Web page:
Over the next few months, Johnson instructed Katzenbach to conduct secret negotiations with Republican Senate Minority Leader Everett Dirksen to design the framework for a bill, which they would reach agreement on by early March.
But the movie is correct in asserting that Johnson disagreed with civil rights leaders on the timing; he was not ready to actually propose a bill to Congress. While Johnson wanted a bill, he didn’t feel he could deal with the issue until later in 1965. Johnson feared that the time was not right. He sensed that he wouldn’t be able to find enough support in the House and Senate.
Congress had just passed the Civil Rights Act of 1964, he said, so another heated debate over race relations could tear the Democratic Party (then divided between Southern Democrats and liberal northerners) apart.
Civil rights activists were unwilling to wait any longer. They believed that when Congress refused to act on major civil rights issues, always with the justification that the time was not yet right, the chances increased that the bill would never see the light of day.
King liked to speak about the “fierce urgency of now,” by which he meant that it was intolerable to postpone resolving the fundamental issues of the day. In American politics, delay was often the way major legislation was left to die.
Johnson, who for years had seen the kind of trickery Southern conservatives were capable of when it came to civil rights, could not be moved by logic. During a conversation with King on January 15, 1965, the President made it clear to the civil rights leader that he was determined on moving forward on a number of other domestic issues, such as education, Medicare, poverty and more (all of which, Johnson reminded him, would be enormously helpful to African Americans).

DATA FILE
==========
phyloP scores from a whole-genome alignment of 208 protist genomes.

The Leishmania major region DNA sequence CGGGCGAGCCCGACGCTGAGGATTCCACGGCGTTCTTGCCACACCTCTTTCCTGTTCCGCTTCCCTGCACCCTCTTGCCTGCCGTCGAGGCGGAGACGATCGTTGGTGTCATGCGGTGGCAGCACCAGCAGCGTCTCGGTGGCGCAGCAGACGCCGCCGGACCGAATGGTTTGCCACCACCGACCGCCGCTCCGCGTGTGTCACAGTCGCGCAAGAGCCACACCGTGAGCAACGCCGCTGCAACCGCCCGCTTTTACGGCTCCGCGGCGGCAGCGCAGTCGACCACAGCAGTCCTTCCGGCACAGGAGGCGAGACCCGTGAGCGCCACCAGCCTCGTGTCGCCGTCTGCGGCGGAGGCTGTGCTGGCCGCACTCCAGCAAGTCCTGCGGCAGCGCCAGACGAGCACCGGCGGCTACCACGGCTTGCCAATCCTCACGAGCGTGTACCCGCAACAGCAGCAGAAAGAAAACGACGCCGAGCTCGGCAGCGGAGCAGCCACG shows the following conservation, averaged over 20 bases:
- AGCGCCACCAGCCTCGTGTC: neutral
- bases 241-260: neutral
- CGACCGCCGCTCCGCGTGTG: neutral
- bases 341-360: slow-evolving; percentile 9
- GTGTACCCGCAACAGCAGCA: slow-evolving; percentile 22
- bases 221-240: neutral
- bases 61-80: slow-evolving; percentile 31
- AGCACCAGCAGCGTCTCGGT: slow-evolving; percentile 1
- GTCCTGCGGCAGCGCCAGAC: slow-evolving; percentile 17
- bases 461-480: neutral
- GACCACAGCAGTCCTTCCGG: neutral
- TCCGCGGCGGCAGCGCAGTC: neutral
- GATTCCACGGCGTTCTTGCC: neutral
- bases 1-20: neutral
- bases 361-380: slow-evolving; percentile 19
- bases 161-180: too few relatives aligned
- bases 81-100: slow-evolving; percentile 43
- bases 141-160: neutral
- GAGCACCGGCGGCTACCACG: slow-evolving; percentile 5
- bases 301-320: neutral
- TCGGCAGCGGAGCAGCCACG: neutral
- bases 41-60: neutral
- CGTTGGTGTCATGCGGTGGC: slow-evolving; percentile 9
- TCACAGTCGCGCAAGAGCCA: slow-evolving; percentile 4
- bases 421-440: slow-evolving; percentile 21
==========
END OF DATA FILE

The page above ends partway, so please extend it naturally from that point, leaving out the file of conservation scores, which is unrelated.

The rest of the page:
In Johnson’s view, they had to get the bills passed before what he called the “vicious forces” concentrated in Congress to block them. King tried to appeal to Johnson’s practical side, highlighting how the African-American vote in the South would create a powerful coalition, along with moderate whites, in a “New South.” Johnson would have none of this.
Johnson says to King that he and the civil rights movement needed to help him build support for legislation by talking about the kind of rights violations that were common in the South. But he was not prepared to send anything to Congress. The proposal would have to wait.
This is the moment when the civil rights activists stepped in. King had warned Johnson that if Congress did not take up this issue, activists would force them to do so. The civil rights movement mobilized in Selma, Alabama, one of the most notoriously racist cities in the South, to organize protests in favor of voting rights.
The violence the activists encountered when they were viciously attacked by Sheriff James Clark, an ardent racist who dressed in military garb and wore a button that said “Never!” and his men was shocking. As Johnson watched and read the news, he became convinced he might have to take action sooner than he thought.